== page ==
Gift Aid for Charity Donors: What Do I Need to Do?
A large proportion of the British public makes charity donations, either regularly or on an ad hoc basis. Indeed, charitable donations from UK residents have made a significant contribution to important causes around the world and close to home.
The government recognises the importance of the voluntary sector, and politicians from across the political spectrum have stated their wish to increase donations to charitable causes. Gift Aid has been instrumental in boosting the power of each individual’s donations, without taking more money out of your pocket.
What is Gift Aid?Under the Gift Aid system, charities can reclaim the tax that you would have paid on your donations. If you are a UK taxpayer, the charity to which you donate can claim back from HM Revenue and Customs 28 pence for each pound that you give. Broken down, this means that they can get back the amount that you paid in income tax (assuming that you are a basic rate taxpayer), plus so-called ‘transitional relief’ designed to make up for the reduction in the basic rate from 22 to 20 per cent.
Many charities rely on Gift Aid for their survival. In a world of ever-increasing costs, an increasing number of good causes would suffer significantly if Gift Aid were no longer available.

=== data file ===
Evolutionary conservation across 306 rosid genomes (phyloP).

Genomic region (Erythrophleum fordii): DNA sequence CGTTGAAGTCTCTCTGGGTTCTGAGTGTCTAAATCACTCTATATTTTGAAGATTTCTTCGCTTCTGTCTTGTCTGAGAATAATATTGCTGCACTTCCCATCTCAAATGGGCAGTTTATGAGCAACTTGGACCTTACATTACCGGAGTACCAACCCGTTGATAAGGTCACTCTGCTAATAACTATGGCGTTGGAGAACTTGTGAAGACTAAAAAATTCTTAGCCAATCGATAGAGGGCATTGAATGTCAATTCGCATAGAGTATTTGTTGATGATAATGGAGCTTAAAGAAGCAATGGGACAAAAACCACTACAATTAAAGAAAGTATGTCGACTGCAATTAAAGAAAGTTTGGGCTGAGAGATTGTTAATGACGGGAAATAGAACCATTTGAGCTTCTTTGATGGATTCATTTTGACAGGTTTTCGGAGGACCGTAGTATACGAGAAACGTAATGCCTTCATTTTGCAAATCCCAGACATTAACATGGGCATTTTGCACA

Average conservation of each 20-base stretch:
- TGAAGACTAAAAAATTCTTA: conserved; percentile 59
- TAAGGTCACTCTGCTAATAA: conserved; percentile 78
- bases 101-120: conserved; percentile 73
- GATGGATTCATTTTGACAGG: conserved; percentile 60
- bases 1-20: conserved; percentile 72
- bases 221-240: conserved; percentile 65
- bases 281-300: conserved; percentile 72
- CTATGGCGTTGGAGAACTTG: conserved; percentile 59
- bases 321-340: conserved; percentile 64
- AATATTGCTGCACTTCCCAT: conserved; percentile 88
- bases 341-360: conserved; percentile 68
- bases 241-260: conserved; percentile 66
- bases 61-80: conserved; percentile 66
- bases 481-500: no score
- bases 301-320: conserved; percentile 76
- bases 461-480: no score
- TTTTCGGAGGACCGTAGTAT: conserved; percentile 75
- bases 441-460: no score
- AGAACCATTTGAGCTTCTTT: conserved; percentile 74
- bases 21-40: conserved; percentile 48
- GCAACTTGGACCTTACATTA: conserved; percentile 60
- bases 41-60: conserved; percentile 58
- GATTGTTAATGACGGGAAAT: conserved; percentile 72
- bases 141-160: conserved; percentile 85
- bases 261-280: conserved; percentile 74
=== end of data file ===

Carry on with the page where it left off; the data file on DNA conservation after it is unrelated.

How do I ‘Gift Aid it’?Although the majority of UK charity donors are aware of the Gift Aid system, many seem to think that their donations will automatically fall under the scheme’s remit. In reality, there are several hoops through which you must jump in order to ensure that the charities to which you donate can get the full power of your cash.
To begin with, you must be a UK taxpayer – and you must pay as much in tax as the charities will reclaim in Gift Aid. As it currently stands, this means that you must pay at least 28 pence in tax for every pound that you donate under Gift Aid. Crucially, the tax must also be paid in the same tax year. You may be asked to make up the difference by HM Revenue and Customs if you fail to fulfil this requirement.
Furthermore, you must also sign a Gift Aid declaration at least once for each of the charities to which you donate. This often takes the form of a tick-box and signature at the foot of a donation or Direct Debit form; one declaration will be enough for all donations to that charity. You must also inform the charity if you will no longer be paying sufficient tax for further donations to be eligible for Gift Aid.
The Gift Aid system is vital for many UK charities, the majority of which rely on public donations to keep their doors open. It is a remarkably simple system, but it is important that you fulfil the requirements if you choose to participate. Gift Aid means that good causes get the money they deserve – so, where possible, make sure that you authorise charities to reclaim the tax on your donations.